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Smart Cities International: Tangier Cameras, China Pollution Drones, Buenos Aires Biking

Here is a preview of our exclusive newsletter to keep up-to-date and stay inspired by Smart City innovations from around the world.

Biking in Buenos Aires
Biking in Buenos Aires
Emily Liedel

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For those of us who don’t live in polluted cities, it’s easy to take the air we breathe for granted. And for municipal officials this much should be clear: Just like it is a city’s job to provide residents with clean water and reliable electricity, it is the city’s responsibility to ensure the air is safe to breathe.


Clean air comes in many forms. This past week, Beijing enacted a ban on smoking indoors, bringing it in line with norms in Europe and the United States. Of course, smokers aren’t the only ones making Beijing’s air unbreathable; and this week, in addition to other smart city news, we’re taking a look at a novel way that Chinese authorities are enforcing pollution controls around the country. We’ll also visit the pollution question elsewhere — for although China often gets the most attention for its pollution, it is far from the worst offender.


— Emily Liedel

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THE SMART CITY THAT BRINGS US CLOSER TO OUR FOOD

The Future Food District, a pavilion at the Milan Expo, presents a new kind of digitalized grocery store that would bring consumers more information about their food choices, La Tribune reports (French). The pavilion is set up like a supermarket, but when customers pick up an item, they see information on an overhead screen about where it came from, its nutritional content and its environmental impact. The designers say this kind of "smart food" information could help reconnect cities with the surrounding countryside, and encourage consumers to buy local products.

VERBATIM

“Planning law has a poor record in Africa. Legislation designed to protect the public from the negative aspects of urban land development has all too often been used by the state to enhance the value of land owned by the wealthy, and to penalize and intimidate the disadvantaged.”

Stephen Berrisford, an adjunct associate professor at the African Centre for Cities at the University of Cape Town, writes for the Africa Research Institute. Berrisford argues that African cities need new, effective urban planning laws that are applied equally to rich and poor if the continent’s cities have any hope of developing in a manageable way.

CO-CREATING THE FUTURE

In an effort to apply collective creativity to the development of a smarter city, the southern French city of Marseille hosted a day-long workshop to develop creative ideas about the city of the future, Urbannews reports (French). One of the workshop’s clear outcomes was establishing the many different visions that Marseille’s residents have of what a smart city should be — with many agreeing it should not be defined in a strictly technological sense.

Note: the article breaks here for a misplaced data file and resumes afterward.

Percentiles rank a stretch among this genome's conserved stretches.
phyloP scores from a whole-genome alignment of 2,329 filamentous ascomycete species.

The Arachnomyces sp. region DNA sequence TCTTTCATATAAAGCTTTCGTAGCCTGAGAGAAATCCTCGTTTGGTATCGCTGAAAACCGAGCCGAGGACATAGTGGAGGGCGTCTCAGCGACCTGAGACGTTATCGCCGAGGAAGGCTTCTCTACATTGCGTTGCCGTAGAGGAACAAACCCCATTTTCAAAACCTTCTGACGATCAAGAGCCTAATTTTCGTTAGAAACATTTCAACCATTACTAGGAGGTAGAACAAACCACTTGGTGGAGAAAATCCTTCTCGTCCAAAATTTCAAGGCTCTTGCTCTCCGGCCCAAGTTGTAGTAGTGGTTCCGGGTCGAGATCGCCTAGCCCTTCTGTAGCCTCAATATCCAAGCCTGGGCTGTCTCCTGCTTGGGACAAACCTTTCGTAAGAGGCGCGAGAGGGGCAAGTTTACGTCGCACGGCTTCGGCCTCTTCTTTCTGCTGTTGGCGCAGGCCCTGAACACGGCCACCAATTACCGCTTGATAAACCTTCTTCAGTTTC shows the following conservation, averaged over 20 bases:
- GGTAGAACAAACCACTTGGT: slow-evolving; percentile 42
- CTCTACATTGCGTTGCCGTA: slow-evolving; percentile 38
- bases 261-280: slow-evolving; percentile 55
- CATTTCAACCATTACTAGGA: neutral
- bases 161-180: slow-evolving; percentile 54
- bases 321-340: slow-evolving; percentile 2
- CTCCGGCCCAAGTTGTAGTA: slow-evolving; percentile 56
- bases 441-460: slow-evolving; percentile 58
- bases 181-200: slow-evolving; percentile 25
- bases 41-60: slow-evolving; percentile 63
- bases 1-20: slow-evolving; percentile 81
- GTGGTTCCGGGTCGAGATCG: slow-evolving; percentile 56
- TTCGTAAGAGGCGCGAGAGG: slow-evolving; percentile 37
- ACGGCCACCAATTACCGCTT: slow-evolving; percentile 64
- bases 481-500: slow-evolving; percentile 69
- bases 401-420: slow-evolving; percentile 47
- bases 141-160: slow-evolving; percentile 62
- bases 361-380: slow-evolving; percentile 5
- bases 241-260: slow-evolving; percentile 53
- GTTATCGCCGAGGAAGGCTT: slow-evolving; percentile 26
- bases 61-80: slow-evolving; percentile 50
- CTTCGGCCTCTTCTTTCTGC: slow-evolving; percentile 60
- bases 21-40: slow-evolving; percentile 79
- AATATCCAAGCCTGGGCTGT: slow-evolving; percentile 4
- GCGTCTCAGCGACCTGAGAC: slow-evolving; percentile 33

SMART CITY SANTIAGO

Chile is building its first prototype smart city in Santiago’s Business Park.Smartcity Santiago will have integrated electrical grid that can be managed remotely, an automated network of renewable energy and a way to schedule tasks, like turning off the lights in an empty room, eSmart City reports (Spanish). The new city will also have both public transport and private vehicles that are 100% electric.<

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Ideas

Iran: A Direct Link Between Killing Protesters And The Routine Of State Executions

Iran has long had a simple and prolific response to political opposition and the worst criminal offenses, namely death by shooting or hanging. Whether opening fire on the streets or leading the world in carrying out the death penalty, the regime insists that morality is on its side.

Protesters linked to the Iranian group Mojahedin-e Khalq demonstrate in Whitehall, London in 2018

Ahmad Ra'fat

-Editorial-

In early September, before Iran's latest bout of anti-government protests sparked by the death of 22-year-old Mahsa Amini, there was another, quieter demonstration: Relatives of several prisoners sentenced to death staged a sit-in outside the judiciary headquarters in Tehran, urging the authorities to waive the sentences. The crowd, which doggedly refused to disperse, included the convicts' young children.

Executions have been a part and parcel of the Islamic Republic of Iran since its inception in 1979. The new authorities began shooting cadres of the fallen monarchy with unseemly zeal, usually after a summary trial. On Feb. 14, 1979, barely three days after the regime was installed, the first four of the Shah's generals were shot inside a secondary school in Tehran.

To this day, the regime continues to opt for death by firing squad for its political opponents; the execution method-of-choice for more socio-economic blights like drug trafficking has been death by hanging.

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